MPs urge crackdown on unsafe foreign trucks

MPs today called for the agency that carries out safety checks on lorries on Britain's roads to be given more powers after a high proportion of unsafe vehicles were found to be foreign-owned.

A report by the House of Commons Transport Committee found almost half of vehicles examined in Britain and registered overseas were unroadworthy or deficient in some way, compared with 38 percent of UK vehicles.

Foreign-registered vehicles account for more than 80 percent of heavy goods traffic in Britain.

"Britain has some of the safest roads in Europe but more must be done to ensure compliance with our safety standards for lorries, buses and coaches," said the committee's chairman Louise Ellman.

The worst offenders were Czech-registered Heavy Goods Vehicle (HGV) drivers, 60 percent of whose trucks failed roadworthiness tests in 2007--2008, the report said.

Polish and Hungarian vehicles failed more than 50 percent of safety checks, while German and Italian lorries had serious safety flaws in more than 40 percent of cases.

By comparison the number of UK-registered vehicles failing safety tests was 37.5 percent.

The committee was reporting back on its investigation into the Vehicle and Operator Services Agency (VOSA), charged with safety-testing lorries, buses and coaches.

The report concluded that the agency must be given additional powers and resources to get dangerous vehicles and drivers off the road.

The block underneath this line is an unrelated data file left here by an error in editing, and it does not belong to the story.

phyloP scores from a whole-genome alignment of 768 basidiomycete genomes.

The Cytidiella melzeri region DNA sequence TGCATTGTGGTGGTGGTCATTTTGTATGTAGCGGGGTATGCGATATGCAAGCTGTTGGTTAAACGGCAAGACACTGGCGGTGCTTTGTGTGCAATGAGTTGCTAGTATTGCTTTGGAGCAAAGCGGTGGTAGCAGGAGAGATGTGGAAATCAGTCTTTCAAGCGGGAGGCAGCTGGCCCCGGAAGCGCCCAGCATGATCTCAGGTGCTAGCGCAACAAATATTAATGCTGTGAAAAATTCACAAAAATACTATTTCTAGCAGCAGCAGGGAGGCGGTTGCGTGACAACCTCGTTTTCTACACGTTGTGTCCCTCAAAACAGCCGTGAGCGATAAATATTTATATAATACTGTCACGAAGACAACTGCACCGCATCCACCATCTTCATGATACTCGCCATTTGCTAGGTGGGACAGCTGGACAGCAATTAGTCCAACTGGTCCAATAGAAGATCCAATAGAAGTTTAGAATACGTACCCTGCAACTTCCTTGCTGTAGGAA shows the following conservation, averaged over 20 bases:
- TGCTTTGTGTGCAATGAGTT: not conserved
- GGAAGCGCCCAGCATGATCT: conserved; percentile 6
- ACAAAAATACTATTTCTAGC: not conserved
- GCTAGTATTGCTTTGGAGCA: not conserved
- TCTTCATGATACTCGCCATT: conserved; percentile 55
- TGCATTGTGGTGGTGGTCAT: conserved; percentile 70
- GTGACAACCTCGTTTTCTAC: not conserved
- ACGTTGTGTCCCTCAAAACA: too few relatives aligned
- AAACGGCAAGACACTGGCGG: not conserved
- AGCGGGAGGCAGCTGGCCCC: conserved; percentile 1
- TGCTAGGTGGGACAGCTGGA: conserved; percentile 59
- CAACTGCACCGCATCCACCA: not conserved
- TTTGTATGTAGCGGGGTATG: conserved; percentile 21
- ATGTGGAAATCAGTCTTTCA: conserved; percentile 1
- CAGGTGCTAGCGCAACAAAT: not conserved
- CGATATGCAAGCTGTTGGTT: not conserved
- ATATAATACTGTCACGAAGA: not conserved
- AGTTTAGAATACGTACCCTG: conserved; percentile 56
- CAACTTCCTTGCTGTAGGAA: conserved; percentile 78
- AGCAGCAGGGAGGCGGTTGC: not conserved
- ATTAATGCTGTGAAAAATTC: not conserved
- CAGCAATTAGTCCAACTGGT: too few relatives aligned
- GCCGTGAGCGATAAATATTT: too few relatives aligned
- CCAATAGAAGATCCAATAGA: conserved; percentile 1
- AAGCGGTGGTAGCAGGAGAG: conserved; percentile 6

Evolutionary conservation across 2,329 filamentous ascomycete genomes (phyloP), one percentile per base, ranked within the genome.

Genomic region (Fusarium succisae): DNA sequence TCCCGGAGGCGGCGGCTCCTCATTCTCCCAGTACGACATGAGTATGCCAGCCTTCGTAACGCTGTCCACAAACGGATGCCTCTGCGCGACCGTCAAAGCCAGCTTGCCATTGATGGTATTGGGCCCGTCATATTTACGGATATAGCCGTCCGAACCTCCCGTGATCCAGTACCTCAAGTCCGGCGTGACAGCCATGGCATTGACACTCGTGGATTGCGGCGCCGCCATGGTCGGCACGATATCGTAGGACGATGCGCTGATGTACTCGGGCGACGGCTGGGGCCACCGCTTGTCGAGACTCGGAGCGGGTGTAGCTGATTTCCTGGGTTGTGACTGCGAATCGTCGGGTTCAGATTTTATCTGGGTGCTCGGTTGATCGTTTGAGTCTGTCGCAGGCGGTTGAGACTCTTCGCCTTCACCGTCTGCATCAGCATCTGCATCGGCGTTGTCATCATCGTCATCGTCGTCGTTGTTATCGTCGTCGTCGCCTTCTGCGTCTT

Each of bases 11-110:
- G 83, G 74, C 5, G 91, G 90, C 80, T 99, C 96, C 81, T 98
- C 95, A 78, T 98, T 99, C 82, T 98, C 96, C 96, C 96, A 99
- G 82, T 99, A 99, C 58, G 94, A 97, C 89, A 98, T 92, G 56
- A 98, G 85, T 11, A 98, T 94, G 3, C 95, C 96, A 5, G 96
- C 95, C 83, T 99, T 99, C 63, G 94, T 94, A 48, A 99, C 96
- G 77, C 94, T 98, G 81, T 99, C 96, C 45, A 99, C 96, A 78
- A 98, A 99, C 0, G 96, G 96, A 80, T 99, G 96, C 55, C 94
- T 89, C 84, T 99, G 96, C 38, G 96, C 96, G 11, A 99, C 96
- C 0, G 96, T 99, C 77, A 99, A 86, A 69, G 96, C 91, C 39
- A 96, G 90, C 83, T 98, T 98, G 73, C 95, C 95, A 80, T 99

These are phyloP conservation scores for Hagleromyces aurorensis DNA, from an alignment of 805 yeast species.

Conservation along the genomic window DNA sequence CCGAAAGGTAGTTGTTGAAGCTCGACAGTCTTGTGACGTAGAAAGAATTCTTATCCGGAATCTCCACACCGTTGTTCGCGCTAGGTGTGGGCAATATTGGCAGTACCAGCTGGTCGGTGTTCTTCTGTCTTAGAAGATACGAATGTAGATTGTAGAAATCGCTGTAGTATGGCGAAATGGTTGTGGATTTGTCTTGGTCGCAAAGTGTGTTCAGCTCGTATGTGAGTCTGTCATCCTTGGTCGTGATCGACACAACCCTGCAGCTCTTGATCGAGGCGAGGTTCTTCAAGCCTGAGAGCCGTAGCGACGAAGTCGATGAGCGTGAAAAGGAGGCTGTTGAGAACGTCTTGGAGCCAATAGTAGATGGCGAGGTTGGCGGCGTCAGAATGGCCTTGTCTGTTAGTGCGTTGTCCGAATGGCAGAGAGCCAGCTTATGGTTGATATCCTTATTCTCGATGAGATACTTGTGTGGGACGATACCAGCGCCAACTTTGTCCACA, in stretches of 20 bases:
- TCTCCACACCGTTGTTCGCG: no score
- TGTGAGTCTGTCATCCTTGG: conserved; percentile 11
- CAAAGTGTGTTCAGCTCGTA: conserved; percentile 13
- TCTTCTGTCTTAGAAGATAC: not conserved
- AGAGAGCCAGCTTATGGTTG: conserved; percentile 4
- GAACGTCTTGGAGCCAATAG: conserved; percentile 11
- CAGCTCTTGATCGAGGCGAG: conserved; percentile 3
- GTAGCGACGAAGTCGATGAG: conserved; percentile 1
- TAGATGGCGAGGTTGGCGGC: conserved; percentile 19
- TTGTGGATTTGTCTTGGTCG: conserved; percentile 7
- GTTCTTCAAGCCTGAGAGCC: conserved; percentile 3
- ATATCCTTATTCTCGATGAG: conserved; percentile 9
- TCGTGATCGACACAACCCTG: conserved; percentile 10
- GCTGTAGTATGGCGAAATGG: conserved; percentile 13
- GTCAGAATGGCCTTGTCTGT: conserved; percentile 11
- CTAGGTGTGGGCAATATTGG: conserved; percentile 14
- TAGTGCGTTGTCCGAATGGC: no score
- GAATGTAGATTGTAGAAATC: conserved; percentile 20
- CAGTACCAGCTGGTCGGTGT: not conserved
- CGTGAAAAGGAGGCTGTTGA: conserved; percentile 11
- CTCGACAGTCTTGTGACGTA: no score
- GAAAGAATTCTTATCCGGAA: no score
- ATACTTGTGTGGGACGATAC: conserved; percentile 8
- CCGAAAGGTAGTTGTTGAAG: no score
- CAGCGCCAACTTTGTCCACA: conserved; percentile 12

It said the lack of access to ports to carry out inspections before dangerous trucks get onto UK roads and the sharing of information with other agencies both at UK and EU levels was a particular concern.

MPs also said that current data protection legislation was a hindrance to successful targeting of foreign-registered vehicles.

"The work of VOSA is also hampered by some of the data-sharing regulations. It is clear that with many unsafe foreign-registered lorries and drivers entering the UK, it is crucial that VOSA can share information with colleagues in other European countries to bring cowboy operators to book," Ellman said.

"Better arrangements are needed so that the tracking methods used so effectively to nail non-compliant British vehicles can be employed to target foreign-registered lorries and coaches also," she added.

The Information Commissioner's Office, which regulates the Data Protection Act, denied claims of deficiencies in current data-sharing legislation. "We are surprised that it has been suggested that data protection legislation might prevent VOSA from sharing information with its European colleagues", a spokesperson for the ICO commented.

"The Data Protection Act plays a very important role in protecting our personal information and justifiable reason would always be required before personal information is shared. However, data protection does not prevent sensible information sharing with appropriate safeguards. Therefore, it would not prevent VOSA sharing relevant information with similar authorities in Europe in order to identify unsafe lorries and drivers."

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